David Wilson, Baron Wilson of Tillyorn

David Clive Wilson, Baron Wilson of Tillyorn, KT, GCMG, FRSE (Chinese: 衛奕信, born 14 February 1935) is a retired British administrator, diplomat and Sinologist. He was the penultimate Commander-in-Chief and 27th Governor of Hong Kong (from 1987 to 1992). He served as Lord High Commissioner to the General Assembly of the Church of Scotland, the British Monarch's representative to the Assembly, in 2010 and 2011.

The Lord Wilson of Tillyorn
Wilson in 2019
27th Governor of Hong Kong
In office
9 April 1987  3 July 1992
MonarchElizabeth II
Chief SecretarySir David Ford
Preceded byEdward Youde
Succeeded byChris Patten
Lord High Commissioner to the General Assembly of the Church of Scotland
In office
11 April 2010  20 July 2011
Preceded byGeorge Reid
Succeeded byThe Lord Selkirk of Douglas
President of the Royal Society of Edinburgh
In office
3 September 2008  4 July 2011
Preceded byMichael Atiyah
Succeeded byJohn Arbuthnott
Member of the House of Lords
Lord Temporal
In office
15 July 1992  12 February 2021
Life Peerage
Academic positions
Chancellor of the University of Aberdeen
In office
6 June 1997  6 January 2013
Preceded byKenneth Alexander
Succeeded byCamilla, Duchess of Rothesay
Master of Peterhouse, Cambridge
In office
1 January 2002  3 March 2008
Preceded byJohn Meurig Thomas
Succeeded byAdrian Dixon
Personal details
David Clive Wilson

(1935-02-14) 14 February 1935
Alloa, Clackmannanshire, Scotland
Natasha Helen Mary Alexander
(m. 1967)
Children2, including Peter Wilson
EducationTrinity College, Glenalmond
Alma mater
ProfessionColonial administrator, diplomat, sinologist
Chinese name
Traditional Chinese衛奕信
Simplified Chinese卫奕信

He retired from the House of Lords on 12 February 2021 after sitting as a crossbencher for over 28 years.[1]

Early life and career

Wilson was born in Alloa in Scotland on 14 February 1935[2] and was educated at Trinity College, Glenalmond, and Keble College, Oxford (1955–58, Master of Arts), and the School of Oriental and African Studies, University of London (PhD in contemporary Chinese history, 1973). He studied Chinese at the University of Hong Kong from 1960 to 1962 and then served in the British Mission in Beijing. He is fluent in Mandarin and has mastered basic Cantonese and spent 10 of his 30 years as a diplomat in China.[2]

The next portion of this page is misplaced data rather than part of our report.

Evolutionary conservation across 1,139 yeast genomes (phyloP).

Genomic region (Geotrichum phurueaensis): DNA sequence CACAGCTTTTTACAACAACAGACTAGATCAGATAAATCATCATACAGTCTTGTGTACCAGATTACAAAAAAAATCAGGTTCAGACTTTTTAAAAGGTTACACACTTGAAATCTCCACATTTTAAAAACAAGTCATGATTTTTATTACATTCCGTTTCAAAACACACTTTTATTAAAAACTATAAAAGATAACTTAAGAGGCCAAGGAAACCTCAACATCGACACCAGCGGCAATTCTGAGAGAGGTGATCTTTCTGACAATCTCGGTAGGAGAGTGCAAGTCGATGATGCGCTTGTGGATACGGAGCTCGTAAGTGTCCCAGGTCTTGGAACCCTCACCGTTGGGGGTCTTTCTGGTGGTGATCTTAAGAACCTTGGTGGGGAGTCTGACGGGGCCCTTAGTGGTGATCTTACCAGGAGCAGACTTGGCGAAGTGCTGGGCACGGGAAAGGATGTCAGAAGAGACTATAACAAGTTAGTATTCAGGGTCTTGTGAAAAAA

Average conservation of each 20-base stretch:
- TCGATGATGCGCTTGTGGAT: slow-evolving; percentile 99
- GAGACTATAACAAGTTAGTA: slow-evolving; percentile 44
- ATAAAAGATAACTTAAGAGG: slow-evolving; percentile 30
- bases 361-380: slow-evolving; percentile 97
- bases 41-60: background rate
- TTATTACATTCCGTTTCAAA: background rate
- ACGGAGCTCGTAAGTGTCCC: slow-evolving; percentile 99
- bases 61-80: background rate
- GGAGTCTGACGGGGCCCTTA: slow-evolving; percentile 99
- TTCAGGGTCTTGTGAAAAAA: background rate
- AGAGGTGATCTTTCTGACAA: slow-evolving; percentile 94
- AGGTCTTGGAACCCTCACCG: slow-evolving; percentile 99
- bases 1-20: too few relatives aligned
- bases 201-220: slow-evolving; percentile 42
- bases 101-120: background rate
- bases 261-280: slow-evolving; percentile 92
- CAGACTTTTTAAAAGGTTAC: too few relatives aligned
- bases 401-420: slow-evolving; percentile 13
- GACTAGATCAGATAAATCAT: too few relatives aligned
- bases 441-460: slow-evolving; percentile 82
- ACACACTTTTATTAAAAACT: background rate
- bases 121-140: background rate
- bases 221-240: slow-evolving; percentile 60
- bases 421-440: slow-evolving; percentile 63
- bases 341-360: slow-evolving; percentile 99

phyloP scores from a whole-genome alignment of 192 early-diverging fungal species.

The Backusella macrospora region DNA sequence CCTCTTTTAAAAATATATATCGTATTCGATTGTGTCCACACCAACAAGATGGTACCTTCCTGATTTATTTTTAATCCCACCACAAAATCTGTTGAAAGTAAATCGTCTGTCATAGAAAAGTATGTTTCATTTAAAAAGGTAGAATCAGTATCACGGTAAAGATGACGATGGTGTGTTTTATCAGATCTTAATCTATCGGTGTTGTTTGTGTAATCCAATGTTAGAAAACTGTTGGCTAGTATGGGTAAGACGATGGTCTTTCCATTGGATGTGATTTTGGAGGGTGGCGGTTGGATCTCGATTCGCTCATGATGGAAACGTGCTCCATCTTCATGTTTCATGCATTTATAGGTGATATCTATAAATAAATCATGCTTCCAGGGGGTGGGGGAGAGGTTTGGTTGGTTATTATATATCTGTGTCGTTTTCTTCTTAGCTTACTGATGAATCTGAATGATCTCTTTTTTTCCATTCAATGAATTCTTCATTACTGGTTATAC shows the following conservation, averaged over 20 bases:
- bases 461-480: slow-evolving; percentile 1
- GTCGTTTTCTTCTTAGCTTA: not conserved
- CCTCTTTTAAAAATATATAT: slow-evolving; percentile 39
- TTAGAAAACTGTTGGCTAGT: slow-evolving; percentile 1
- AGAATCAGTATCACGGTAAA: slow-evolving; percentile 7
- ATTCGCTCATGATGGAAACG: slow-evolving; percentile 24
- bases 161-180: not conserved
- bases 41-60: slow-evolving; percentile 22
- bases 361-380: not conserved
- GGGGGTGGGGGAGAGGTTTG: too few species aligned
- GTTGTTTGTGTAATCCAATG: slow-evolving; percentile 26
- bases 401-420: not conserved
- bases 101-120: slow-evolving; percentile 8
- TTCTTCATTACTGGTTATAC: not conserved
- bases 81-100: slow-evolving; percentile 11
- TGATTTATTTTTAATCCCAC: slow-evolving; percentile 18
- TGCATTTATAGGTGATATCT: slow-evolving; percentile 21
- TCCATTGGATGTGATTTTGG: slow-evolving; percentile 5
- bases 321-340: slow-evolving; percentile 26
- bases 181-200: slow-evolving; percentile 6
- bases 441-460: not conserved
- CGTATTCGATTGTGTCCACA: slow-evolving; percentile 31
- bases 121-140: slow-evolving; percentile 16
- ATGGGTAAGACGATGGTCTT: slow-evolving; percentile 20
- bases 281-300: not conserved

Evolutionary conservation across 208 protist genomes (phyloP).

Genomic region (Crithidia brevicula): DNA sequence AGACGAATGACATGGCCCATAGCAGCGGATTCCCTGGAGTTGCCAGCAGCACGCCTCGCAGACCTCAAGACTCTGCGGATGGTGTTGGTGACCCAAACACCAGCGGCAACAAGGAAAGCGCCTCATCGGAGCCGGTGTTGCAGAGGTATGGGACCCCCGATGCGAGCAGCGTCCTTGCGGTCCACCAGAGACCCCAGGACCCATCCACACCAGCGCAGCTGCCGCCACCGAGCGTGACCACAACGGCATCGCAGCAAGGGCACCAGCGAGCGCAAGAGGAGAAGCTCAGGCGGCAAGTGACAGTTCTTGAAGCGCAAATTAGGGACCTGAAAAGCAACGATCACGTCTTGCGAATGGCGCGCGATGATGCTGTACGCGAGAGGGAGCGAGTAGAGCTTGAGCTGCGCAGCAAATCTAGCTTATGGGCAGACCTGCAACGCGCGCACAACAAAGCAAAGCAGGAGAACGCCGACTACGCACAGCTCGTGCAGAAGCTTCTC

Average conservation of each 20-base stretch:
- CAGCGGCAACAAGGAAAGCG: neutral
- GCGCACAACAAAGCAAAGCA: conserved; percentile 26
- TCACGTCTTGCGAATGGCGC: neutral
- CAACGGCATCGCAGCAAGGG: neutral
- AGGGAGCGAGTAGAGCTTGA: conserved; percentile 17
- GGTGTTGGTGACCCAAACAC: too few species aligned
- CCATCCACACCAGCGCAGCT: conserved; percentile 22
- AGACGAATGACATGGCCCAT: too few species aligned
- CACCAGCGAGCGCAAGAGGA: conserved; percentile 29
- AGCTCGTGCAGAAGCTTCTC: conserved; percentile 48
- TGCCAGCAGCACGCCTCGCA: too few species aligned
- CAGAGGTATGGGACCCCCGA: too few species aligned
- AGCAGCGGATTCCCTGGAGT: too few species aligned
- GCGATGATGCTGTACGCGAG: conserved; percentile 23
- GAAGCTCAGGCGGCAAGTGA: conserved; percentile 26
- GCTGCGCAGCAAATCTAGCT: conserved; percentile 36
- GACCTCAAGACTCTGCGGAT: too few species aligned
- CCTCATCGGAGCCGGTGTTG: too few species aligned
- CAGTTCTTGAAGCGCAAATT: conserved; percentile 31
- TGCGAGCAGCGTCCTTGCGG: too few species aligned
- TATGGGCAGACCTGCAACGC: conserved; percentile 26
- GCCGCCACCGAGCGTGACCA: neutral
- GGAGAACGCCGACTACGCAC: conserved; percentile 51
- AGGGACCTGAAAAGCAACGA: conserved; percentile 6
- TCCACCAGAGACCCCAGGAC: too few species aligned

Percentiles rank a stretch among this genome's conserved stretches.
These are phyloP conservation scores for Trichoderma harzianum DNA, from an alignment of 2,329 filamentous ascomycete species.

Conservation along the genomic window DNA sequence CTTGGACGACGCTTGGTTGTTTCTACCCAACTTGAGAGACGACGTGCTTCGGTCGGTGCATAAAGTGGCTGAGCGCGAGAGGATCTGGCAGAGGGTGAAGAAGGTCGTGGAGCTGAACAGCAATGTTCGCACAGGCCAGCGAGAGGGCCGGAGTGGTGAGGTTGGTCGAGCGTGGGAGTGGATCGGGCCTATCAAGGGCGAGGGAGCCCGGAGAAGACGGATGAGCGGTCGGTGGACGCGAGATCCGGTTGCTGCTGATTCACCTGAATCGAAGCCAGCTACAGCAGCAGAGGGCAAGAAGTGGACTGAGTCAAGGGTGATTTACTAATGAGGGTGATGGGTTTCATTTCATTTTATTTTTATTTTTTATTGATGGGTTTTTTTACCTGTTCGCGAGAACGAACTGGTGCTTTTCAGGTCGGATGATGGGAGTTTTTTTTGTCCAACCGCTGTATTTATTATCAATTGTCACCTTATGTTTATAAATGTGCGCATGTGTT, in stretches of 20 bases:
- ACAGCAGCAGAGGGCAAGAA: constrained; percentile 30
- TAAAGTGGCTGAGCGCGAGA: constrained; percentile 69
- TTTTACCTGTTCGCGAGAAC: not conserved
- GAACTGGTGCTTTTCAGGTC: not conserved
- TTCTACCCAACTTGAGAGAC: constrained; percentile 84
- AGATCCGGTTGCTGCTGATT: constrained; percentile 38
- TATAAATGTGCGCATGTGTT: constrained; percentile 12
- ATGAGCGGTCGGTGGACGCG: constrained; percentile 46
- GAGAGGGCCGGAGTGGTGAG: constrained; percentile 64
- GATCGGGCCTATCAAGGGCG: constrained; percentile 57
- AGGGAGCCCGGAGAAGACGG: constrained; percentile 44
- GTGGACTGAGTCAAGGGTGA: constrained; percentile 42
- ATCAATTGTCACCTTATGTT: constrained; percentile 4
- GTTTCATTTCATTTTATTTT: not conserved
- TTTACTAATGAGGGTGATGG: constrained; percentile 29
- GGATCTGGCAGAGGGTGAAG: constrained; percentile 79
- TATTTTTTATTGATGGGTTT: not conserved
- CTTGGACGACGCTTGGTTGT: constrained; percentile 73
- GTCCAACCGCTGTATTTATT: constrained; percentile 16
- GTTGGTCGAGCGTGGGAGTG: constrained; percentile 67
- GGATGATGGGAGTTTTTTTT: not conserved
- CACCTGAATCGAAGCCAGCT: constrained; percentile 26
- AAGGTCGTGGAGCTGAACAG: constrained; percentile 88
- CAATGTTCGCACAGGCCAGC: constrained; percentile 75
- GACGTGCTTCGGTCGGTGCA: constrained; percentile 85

In 1968 Wilson resigned from the Foreign and Commonwealth Office to edit The China Quarterly at the School of Oriental and African Studies. After rejoining the Diplomatic Service in 1974 he worked in the Cabinet Office and then, from 1977 to 1981, as Political Adviser to Sir Murray MacLehose, then Governor of Hong Kong. Following that he became Head of Southern European Department in the FCO and then Assistant Under Secretary for Asia and the Pacific during which time he was Head of the British side of the Working Group engaged in drafting the 1984 Sino-British Joint Declaration on Hong Kong and then, in 1984, the first Senior British Representative on the Sino-British Joint Liaison Group (中英聯合聯絡小組) set up under the Joint Declaration. When Sir Edward Youde died in Beijing on 5 December 1986, Wilson replaced him to become the Governor of Hong Kong on 9 April 1987.[2]

Hong Kong governorship

Wilson (right) in 1991 with John Yaxley

As governor, Wilson had to deal with the fallout in Hong Kong from the 1989 Tiananmen Square protests in Beijing. He also encountered the Vietnamese refugee problem, which steadily grew worse and led to the 1988 policy of repatriating those found not to qualify for refugee status (see bắt đầu từ nay). In October 1989, Wilson proposed, in the Governor's Annual Policy Address, the building of an airport on Lantau Island, known as the Rose Garden Project (玫瑰園計劃, see Hong Kong International Airport). The proposal was created out of concern that Kai Tak Airport, which had been in use since the beginning of aviation in Hong Kong, was not equipped to handle modern aviation needs.

In December 1991, Britain announced the removal of Wilson as the governor, who had been widely criticised by Hong Kong's pro-democratic camp, three months after their strong performance in Hong Kong's first direct elections to the Legislative Council.[3] Wilson left Hong Kong in June 1992 following the completion of his five-year term as governor. Before his retirement Wilson embarked on political reforms that paved the way for eighteen legislators of the Legislative Council to be directly elected by the people of Hong Kong.

Wilson was succeeded by Chris Patten, who was then-British Prime Minister John Major's Conservative ally, and had risen to become Chairman of the Conservative Party, and a former Member of the Parliament who was recently defeated in the general election before was being appointed.[4]

Name in Chinese

When Wilson studied Mandarin Chinese at The University of Hong Kong, he was given the Chinese name Wei Dewei or Ngai Tak-Ngai (Chinese: 魏德巍; Jyutping: Ngai6 Dak1-ngai4); "Wei" was short for "Wilson", while "Dewei" is a Chinese transliteration of David. However, when he arrived in Hong Kong to take up the position of Governor of Hong Kong, it was noted that the Cantonese pronunciation of his earlier name sounded almost nothing like his actual name.[5]

Nicholas Kristof of The New York Times commented that Wilson's previous Chinese name sounded too much like "hypocrisy to the extent of danger" (偽得危). Kristof also noted that the surname and the third character can each be divided into components meaning "1,800 female ghosts" (千八女鬼).[5] According to Chan Chung-kwong of RTHK, some locals referred to the name as "two ghosts knocking at the door" (雙鬼拍門), which is unlucky and inappropriate for a governor's name.[6]